I took him through your boat before it was yours and he loved it. Came back again to show his wife who is also a marine engineer. And his only negative comment about the boat was when he opened up the cabinet in the galley just forward of the engine room hatch, he saw the black "spongy" insulation and said "not good." Or maybe it was the way it was wrapped, but I think it was the material he objected to.
  12. Seasmaster

    Seasmaster Senior Member

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    Gee, in hind-sight, maybe he knew the AC system was sick!! The original washer/dryer was removed by owner #2 before I bought the boat, so maybe that was the space. There were AC lines running from the stbd trunk line to the wheelhouse AHU unit in there. Either that, or you are referring to the AHU space that was just above the washer/dryer space.
  13. wdrzal

    wdrzal Senior Member

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    You MUST use closed cell insulation. If you put the insulation in water and it soaks it up like a sponge and you can ring it out, its open cell and not for AC or refrigeration.
  14. Capt J

    Capt J Senior Member

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    Marmot was very knowledgable in some aspects of marine engineering. However, he was not completely knowledgable in all of them, yet spoke like he was God and was. Operation of systems and actual usage of some of the systems on yachts under 80' was one area I found him giving poor advice, which might have worked out great if you were on a 50 meter, but not a 15 meter. His biggest problem was the way he belittled and talked to many other members and basically spoke to people like crap on many occasions.

    That being said. I've been on and run a few Ellings, their quality is ok nothing more, but their engineering is SERIOUSLY lacking when it comes to air conditioning and especially electrical as well as how and where they mount things. I ran one of them, that you had to physically unplug the shorepower cord from shore before starting the generator because Elling hot wired both feeds directly to the panel, with no electrical selector switch or breakers or safety to go from shorepower OR generator. So If you plugged shorepower in with generator running or opposite, it would fry everything on the boat, the shorepower cord, and electrical on land. Why would any sane person even install chillers on a yacht so small, so many components to go wrong, much costlier, and more junk all over the boat etc. etc. Quite honestly, 4 self contained direct expansion units throughout the boat, a few sea water lines, electric and your done. Chillers are always a lot more labor and maintenance intensive than normal units and are always a headache. Above 70' they're necessary due to energy consumption, but under that only a huge headache. Not to mention they're simply a strange boat, really narrow side walk ways to get to the bow, weird aft deck, really far to the water on the stern, hard to get on and off with the canoe stern deal...……...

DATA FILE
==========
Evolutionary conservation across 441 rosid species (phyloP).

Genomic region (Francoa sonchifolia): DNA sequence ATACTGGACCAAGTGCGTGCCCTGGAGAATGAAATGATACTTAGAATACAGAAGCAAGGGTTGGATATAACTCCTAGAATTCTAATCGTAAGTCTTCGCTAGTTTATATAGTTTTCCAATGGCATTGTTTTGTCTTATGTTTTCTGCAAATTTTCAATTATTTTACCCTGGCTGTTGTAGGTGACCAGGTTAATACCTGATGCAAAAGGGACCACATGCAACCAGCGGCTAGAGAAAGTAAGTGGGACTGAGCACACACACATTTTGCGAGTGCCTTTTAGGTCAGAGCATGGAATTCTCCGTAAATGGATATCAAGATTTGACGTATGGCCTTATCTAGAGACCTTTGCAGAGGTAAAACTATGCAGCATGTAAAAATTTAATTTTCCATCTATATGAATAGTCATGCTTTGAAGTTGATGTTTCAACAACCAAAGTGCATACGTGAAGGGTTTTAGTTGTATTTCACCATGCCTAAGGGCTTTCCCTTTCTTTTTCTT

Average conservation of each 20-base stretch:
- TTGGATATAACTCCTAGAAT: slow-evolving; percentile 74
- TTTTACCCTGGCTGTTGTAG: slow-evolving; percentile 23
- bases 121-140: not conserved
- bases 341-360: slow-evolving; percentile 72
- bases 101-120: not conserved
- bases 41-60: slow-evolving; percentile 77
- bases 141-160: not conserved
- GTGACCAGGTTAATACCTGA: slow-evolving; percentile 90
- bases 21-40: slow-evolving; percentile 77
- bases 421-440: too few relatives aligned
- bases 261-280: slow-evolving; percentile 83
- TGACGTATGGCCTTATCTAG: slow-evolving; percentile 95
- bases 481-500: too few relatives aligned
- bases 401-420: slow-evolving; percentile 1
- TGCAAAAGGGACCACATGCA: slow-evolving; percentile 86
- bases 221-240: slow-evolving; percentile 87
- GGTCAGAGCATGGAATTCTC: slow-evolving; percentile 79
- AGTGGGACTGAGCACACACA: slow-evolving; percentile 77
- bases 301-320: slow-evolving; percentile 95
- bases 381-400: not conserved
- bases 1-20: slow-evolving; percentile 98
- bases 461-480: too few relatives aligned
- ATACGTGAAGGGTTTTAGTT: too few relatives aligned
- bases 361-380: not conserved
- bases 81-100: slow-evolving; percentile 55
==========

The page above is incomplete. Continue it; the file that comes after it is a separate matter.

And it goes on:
15. Pascal

    Pascal Senior Member

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    Looks real good

    are the white rubber hoses condensate drains in some of the pictures? They don’t seem to have much slope. Sooner or later they will clog. Every boat I ve run or owned had issues with clogging condensate. When I installed a chiller system on my old Hatt I made sure I had a lot of slope... and even then I had a short flat run in the ER before the sea chest... that clogged up after a couple of years.
  16. rtrafford

    rtrafford Senior Member

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  17. rtrafford

    rtrafford Senior Member

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    ...used reinforced hose, double clamping, and Armorflex at the air handlers.
  18. bayoubud

    bayoubud Senior Member

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    A good solution to get rid of all the sweating metal valves, some hose clamps and the tedious job of insulating. I like the chiller system, access to the loop components can be an issue.
  19. Seasmaster

    Seasmaster Senior Member

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    Oh yeah, it's closed cell insulation.
  20. Seasmaster

    Seasmaster Senior Member

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    Good eyes!! We ran the best slope available, and unlike the original installation which only connected one condensate drain line per AHU, we ran CD lines to all available drains in the AHU condensate pans!! And, we flow tested them while at the dock. Now, when the boat's up on step, that's another matter. . . LOL. The builder had some of the lines drain fwd, and we did the best we could with what was available. However, like I said, water drained when tested.